Cheapest paint. They’ll use the cheapest supplies they can get. You’ll typically need to redo the job in as little as half the time of a quality paint.
Rushed work. Brush strokes, peeling paint, bubbling up, and missed areas are all signs of rushed work and bad prep.
Hiring an expensive professional doesn’t always mean you’ll get the best materials either. Make sure you always check your pro’s credentials and past work. You’ll also want to ask:
What brand and type of paint are you using?
How many coats are you applying?
Will you guarantee your work?
Will you fix any holes or damage?
Can you separate materials and labor on the bid?
Affordable Handyman House Painting Prices
For small jobs, you might hire a handyman for $20 to $25 per hour. Always hire a pro who does nothing but paint for any delicate or detailed work that you want done correctly.
Student Painters Costs
Student painter rate vary depending on your location but are usually cheaper than any pro. Despite the savings, it’s usually not a great idea. Painting is a skill learned over time. Homeowners, who have hired student painters, reported both pros and cons, which include:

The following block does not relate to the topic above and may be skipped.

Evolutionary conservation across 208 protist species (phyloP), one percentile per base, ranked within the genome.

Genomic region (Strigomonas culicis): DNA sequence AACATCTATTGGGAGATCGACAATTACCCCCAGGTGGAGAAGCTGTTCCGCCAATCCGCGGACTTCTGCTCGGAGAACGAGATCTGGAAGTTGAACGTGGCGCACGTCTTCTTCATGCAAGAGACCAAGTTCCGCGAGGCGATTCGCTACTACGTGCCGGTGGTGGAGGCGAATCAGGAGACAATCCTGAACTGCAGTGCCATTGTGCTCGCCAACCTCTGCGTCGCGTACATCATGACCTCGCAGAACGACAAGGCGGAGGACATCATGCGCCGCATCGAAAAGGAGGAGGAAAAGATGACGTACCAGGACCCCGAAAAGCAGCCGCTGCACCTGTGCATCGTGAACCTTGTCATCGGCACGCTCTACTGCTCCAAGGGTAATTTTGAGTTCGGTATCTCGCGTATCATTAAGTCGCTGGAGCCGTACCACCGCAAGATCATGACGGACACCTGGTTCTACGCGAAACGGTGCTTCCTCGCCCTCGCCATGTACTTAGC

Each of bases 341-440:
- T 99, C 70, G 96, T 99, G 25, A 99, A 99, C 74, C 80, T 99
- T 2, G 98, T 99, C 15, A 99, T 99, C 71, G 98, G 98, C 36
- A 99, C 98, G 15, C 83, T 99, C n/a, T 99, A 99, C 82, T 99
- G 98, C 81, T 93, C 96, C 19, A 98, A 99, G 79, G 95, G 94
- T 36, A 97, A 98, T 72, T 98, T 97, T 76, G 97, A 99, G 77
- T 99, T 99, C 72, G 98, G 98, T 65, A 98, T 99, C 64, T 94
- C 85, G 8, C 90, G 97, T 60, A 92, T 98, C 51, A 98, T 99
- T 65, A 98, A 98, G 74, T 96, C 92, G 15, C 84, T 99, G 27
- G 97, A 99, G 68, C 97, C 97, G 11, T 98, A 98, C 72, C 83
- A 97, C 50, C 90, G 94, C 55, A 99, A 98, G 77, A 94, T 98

Low bids. Often far below professional level work.
Lack of experience. They may not prep the surface properly and you could see roller and brush marks.
Quick turnaround. They usually slap a fresh coat on and move onto the next job.
Expect student painter quality to vary by location and crew. If you do go with students, make sure they’re from an accredited school and overseen by a foreman with a good reputation and experience. Always check references, reviews and licenses before hiring any contractor.
Proper surface preparation is key to a quality job. Without sanding, washing and scraping, your fresh coat will start peeling quickly. You’ll also need to have any damage or underlying concerns, like leaking gutters, fixed.
Here are some recommendations for surface preparation by wall type:
Aluminum: Remove any dirt, stains and other grime with solvent cleaner.
Concrete or cinder block: Remove loose mortar and clean off dust, dirt and loose cement.
Brick: Clean off dirt, excess mortar and any foreign grime.
Concrete: Remove grease, loose cement and oil; then, either power wash or clean by hand.
Copper: Clean off grease, dirt and other grime with a hand cloth and solvent cleaner.
Drywall: Remove exposed nail/screw heads, repair (with joint compound/spackle) the areas and remove any dust.
Fiber Cement Board (Hardie Board brand): Use a solvent cleaner and remove any waxy material.